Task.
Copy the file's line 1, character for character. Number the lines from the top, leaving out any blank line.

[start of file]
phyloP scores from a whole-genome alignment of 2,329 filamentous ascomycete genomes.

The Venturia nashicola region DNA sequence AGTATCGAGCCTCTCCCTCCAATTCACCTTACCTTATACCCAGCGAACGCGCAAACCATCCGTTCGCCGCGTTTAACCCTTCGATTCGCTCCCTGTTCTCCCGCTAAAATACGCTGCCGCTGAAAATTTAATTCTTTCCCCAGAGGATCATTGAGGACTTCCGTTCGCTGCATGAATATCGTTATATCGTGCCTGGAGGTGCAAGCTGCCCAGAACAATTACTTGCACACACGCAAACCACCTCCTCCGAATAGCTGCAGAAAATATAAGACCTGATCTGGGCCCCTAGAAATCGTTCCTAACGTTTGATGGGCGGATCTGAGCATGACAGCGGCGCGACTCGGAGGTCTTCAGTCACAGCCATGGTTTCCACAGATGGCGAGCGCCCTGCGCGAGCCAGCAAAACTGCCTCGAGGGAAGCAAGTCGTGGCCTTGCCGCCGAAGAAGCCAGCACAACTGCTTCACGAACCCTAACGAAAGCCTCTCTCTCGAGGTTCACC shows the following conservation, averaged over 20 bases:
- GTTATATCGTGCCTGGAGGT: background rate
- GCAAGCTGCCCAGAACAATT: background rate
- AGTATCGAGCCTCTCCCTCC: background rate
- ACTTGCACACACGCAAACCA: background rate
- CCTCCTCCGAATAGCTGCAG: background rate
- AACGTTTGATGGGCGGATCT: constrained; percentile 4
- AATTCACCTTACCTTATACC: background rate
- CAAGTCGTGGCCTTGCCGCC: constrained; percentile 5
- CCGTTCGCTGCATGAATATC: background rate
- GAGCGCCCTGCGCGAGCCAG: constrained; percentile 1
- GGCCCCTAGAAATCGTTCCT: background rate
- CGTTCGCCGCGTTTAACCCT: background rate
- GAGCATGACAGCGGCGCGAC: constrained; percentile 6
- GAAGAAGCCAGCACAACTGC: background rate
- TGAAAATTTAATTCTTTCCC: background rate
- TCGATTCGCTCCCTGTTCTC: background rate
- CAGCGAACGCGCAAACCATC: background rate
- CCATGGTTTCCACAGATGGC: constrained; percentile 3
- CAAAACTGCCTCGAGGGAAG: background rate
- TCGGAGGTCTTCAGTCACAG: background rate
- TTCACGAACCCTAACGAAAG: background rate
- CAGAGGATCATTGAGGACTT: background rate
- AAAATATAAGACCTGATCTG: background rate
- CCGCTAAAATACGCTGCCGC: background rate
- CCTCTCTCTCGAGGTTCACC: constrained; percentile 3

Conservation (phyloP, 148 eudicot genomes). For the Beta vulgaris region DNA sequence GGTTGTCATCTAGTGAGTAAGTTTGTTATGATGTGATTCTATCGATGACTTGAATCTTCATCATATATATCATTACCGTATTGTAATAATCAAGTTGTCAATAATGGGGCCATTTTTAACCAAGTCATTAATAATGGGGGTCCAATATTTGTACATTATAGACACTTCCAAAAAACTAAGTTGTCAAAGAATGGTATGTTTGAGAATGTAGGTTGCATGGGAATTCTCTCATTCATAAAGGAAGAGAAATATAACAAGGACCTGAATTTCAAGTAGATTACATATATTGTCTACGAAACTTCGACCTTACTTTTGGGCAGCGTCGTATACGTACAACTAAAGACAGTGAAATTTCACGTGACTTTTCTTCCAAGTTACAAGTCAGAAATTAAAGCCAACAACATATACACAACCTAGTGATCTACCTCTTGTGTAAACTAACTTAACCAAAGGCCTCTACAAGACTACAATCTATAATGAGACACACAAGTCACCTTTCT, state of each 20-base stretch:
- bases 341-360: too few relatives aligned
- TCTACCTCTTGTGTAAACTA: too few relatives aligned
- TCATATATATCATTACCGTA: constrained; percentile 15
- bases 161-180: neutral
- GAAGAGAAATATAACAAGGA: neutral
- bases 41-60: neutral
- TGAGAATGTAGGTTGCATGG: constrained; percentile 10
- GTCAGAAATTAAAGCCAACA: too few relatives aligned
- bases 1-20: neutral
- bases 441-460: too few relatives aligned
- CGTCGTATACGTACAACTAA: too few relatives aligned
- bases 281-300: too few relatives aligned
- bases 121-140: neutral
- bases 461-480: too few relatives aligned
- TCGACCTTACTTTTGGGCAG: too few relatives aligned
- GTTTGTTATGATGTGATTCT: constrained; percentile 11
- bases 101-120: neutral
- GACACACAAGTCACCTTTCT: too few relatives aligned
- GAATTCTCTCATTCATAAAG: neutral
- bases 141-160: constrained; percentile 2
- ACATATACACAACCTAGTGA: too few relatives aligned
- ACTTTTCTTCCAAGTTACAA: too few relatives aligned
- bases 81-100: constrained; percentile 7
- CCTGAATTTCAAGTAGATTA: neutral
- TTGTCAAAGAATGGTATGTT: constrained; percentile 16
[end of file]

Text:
phyloP scores from a whole-genome alignment of 2,329 filamentous ascomycete genomes.